Also, if you choose to journal with paper and pen, the pen is an essential factor to regard. I myself, am quite picky about the pen I use. It is one of the biggest motivational aspects that determine the success of my writing. It even greatly affects my penmanship. If I’m using a pen that doesn’t feel awesome in my hand and has ink that doesn’t flow perfectly in my opinion, the journaling or writing session is just not going to go well.

What is calling you?

As I’ve mentioned, in the following article, I’ll be addressing the different kinds of techniques and exercises to use. Each one has its own purpose. These purposes have to match your personal purposes for journaling. Also, the techniques you choose simply have to intrigue you; make you curious and entice you. Pay attention to your inner reaction to everything I write in these articles about journaling. If something I suggest causes an internal reaction of resistance, it’s not for you. If something causes you to want to check it out, go for it.

What areas of your life are you drawn to explore at this time? The issues and topics that would be beneficial for you now will invoke emotional reaction within you. Yes, excitement and curiosity are two easy responses to go by, however it is important to understand that the areas in your life that you would greatly benefit from if explored are areas that cause you to feel anxiety, stress and fear when considering.

I once read, "The fear you feel towards dealing with something is directly proportional to the affect it has on your everyday life." I think that statement is brilliantly spot-on.

Your space

Where you decide to journal can inspire you. To get things moving, while training your body and mind into your journaling routine, sometimes it’s helpful to create an environment that will trigger you to write. The first thing to consider is comfort. Journaling comes easier when we are comfortable. Discomfort is a distraction. The second thing – privacy. Interruption from others is also a distraction. I’ve heard some say they sit in their living room early in the morning before everyone else in the home gets up. I’ve heard others say they retreat to their bed, their safe place. During the warmer months, sitting somewhere outside, at a picnic table or under a tree, may be inspiring for many. I’ve even heard of the necessity to write in the car because it’s the only place to achieve privacy. What feels right for you? This choice will be a combination, or compromise, between what works for you and the practical aspects of your life. Work with what you’ve got.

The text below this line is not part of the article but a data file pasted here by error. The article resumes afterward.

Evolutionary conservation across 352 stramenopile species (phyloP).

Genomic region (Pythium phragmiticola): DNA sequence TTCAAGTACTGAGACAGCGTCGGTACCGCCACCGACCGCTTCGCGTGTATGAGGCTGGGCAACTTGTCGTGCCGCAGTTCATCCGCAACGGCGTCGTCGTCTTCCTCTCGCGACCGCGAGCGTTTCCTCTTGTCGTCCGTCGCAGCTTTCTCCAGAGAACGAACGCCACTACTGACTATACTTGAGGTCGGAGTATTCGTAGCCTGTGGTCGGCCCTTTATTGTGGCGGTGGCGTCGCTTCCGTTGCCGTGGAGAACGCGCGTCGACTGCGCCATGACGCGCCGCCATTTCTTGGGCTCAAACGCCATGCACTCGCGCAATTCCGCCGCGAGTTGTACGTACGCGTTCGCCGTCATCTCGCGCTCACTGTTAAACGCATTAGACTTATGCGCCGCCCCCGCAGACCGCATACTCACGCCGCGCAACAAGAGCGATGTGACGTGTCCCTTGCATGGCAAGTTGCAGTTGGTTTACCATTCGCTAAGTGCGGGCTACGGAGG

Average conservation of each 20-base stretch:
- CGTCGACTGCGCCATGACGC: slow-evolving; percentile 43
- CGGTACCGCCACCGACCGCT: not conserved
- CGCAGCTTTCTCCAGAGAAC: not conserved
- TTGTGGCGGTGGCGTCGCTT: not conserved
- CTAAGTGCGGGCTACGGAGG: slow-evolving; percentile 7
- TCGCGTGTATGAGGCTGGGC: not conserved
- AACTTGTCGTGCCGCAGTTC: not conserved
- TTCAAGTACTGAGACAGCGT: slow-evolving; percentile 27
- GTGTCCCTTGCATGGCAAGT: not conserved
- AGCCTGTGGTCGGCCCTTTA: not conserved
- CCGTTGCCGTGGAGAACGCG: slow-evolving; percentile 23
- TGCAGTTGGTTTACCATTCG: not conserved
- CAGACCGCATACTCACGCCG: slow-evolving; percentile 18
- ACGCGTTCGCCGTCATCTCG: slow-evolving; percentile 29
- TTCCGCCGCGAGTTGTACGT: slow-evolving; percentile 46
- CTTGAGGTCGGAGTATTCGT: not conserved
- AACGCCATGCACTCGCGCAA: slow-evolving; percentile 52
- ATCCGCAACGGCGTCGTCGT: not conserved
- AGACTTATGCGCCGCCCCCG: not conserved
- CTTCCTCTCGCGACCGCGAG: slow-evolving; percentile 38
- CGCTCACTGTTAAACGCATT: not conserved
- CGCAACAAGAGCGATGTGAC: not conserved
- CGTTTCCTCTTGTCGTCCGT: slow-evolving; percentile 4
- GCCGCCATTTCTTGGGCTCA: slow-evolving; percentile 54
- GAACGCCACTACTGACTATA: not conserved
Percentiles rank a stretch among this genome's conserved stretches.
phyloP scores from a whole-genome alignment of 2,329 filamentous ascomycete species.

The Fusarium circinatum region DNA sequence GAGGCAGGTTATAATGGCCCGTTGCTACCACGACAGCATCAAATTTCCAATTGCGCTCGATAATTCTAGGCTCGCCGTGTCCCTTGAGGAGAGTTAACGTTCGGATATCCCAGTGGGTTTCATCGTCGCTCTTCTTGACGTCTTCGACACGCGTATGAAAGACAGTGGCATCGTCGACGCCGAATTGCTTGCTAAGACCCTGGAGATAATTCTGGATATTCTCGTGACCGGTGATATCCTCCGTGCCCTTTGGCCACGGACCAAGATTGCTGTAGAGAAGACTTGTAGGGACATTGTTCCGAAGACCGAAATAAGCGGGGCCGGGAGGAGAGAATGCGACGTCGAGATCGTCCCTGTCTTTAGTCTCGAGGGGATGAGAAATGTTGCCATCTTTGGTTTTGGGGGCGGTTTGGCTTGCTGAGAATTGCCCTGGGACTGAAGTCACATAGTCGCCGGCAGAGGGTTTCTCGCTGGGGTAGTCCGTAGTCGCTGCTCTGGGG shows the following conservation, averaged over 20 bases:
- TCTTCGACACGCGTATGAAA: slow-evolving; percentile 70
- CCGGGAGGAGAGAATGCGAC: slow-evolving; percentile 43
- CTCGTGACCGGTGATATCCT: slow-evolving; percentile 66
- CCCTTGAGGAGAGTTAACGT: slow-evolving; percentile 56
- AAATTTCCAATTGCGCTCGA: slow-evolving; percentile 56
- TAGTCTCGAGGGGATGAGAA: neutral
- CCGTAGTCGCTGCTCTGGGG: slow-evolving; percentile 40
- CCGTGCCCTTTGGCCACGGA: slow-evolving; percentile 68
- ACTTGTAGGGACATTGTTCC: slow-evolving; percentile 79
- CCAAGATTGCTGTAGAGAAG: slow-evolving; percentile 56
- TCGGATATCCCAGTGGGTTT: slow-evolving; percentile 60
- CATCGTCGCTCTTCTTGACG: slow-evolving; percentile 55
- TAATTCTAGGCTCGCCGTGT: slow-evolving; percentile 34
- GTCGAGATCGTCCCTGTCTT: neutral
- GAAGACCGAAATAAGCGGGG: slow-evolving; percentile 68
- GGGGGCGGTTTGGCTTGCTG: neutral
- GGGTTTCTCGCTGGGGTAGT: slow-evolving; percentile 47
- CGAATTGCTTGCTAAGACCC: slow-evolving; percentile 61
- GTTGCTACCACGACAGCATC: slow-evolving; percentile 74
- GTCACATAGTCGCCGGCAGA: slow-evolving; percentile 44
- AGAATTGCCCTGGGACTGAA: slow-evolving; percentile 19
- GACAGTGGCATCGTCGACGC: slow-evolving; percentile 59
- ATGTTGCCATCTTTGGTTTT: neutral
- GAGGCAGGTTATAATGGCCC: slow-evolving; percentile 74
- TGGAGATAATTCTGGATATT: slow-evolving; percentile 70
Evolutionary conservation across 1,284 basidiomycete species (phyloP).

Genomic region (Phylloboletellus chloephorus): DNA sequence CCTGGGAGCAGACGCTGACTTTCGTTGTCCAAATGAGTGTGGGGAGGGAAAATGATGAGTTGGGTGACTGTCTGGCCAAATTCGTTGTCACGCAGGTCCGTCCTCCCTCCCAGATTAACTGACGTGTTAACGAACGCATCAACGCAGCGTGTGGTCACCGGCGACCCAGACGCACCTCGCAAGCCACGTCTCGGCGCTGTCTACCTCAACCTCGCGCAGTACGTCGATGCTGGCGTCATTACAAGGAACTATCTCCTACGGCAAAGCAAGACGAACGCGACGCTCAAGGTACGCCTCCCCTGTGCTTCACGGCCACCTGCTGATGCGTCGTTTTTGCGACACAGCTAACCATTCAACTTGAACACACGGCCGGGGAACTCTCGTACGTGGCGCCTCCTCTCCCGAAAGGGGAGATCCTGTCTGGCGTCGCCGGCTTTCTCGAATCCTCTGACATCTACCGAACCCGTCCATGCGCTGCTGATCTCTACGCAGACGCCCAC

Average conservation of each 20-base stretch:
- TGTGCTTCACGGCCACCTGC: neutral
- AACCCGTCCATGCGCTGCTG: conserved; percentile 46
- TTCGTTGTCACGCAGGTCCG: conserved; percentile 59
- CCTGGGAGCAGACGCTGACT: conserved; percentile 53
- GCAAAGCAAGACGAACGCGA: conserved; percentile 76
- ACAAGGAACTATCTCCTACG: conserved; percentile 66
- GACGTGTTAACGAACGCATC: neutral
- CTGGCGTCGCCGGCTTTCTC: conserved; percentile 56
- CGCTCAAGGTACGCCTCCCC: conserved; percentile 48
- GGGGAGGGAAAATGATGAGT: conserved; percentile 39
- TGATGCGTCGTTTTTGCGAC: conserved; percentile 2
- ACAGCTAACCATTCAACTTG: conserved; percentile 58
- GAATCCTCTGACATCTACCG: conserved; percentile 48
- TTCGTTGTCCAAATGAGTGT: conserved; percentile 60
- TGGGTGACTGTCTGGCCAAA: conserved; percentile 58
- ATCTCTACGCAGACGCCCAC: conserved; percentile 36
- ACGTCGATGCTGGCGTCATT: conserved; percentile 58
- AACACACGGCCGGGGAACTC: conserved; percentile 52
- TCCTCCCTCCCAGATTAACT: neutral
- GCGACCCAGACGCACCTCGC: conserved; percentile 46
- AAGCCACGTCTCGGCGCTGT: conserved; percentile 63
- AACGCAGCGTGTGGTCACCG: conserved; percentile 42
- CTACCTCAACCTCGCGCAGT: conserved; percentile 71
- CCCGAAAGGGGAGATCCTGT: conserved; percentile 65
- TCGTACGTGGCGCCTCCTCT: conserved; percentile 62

What will you include in this space? Think of your five senses. What lighting best works for you? Will you burn incense? Will you surround yourself with items that give you positive, safe and secure feelings? Will you require complete silence? Or will you include music?

Several years ago, when my kids were little, often I would have to retreat to the bedroom when my husband was home to watch the kids so I could write poetry. To drown out any noise coming from the living room or kitchen where my loving brood was, I would put on a CD (ok, it was a cassette tape; we’re talking 25 years ago, to be honest) of the same music every time. It was a collection of songs by Zamfire. It just worked for me. The interesting thing is, now 25 years later, if I put Zamfire on, all I want to do is write poetry! Music can be a trigger for anything. Why not use it to trigger journaling? However, if silence is what you require, of course, choose silence.